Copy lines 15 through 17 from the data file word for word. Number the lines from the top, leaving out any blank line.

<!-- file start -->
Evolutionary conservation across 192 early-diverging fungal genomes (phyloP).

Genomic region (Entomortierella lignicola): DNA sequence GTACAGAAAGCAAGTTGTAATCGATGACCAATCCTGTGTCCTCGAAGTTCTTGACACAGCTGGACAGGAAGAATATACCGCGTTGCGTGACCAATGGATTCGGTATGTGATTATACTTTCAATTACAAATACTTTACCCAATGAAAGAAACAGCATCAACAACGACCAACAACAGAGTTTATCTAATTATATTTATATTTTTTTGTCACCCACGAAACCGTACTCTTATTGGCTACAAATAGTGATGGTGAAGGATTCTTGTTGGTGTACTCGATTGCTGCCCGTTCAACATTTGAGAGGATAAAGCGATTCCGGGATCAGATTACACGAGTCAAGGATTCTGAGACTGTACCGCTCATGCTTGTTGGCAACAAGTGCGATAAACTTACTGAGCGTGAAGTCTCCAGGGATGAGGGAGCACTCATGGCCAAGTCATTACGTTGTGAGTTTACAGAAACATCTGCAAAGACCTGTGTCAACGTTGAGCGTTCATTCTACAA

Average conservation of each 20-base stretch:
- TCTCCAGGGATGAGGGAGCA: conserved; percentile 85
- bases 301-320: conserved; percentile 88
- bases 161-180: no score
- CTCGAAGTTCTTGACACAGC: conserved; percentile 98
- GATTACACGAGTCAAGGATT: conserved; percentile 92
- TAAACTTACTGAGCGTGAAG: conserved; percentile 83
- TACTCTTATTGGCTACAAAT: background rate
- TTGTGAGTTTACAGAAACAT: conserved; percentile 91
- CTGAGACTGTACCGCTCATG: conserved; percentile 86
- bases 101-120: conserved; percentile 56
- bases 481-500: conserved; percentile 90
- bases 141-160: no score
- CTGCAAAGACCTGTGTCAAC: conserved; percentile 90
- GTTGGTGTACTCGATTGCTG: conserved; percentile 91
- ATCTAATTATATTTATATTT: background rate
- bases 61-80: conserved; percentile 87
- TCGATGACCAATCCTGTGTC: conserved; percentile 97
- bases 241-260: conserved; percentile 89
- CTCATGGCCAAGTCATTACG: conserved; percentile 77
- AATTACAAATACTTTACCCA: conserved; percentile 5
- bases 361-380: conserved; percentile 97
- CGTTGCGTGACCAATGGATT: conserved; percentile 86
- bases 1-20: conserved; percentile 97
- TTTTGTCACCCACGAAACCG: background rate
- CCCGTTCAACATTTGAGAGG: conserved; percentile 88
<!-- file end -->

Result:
- bases 141-160: no score
- CTGCAAAGACCTGTGTCAAC: conserved; percentile 90
- GTTGGTGTACTCGATTGCTG: conserved; percentile 91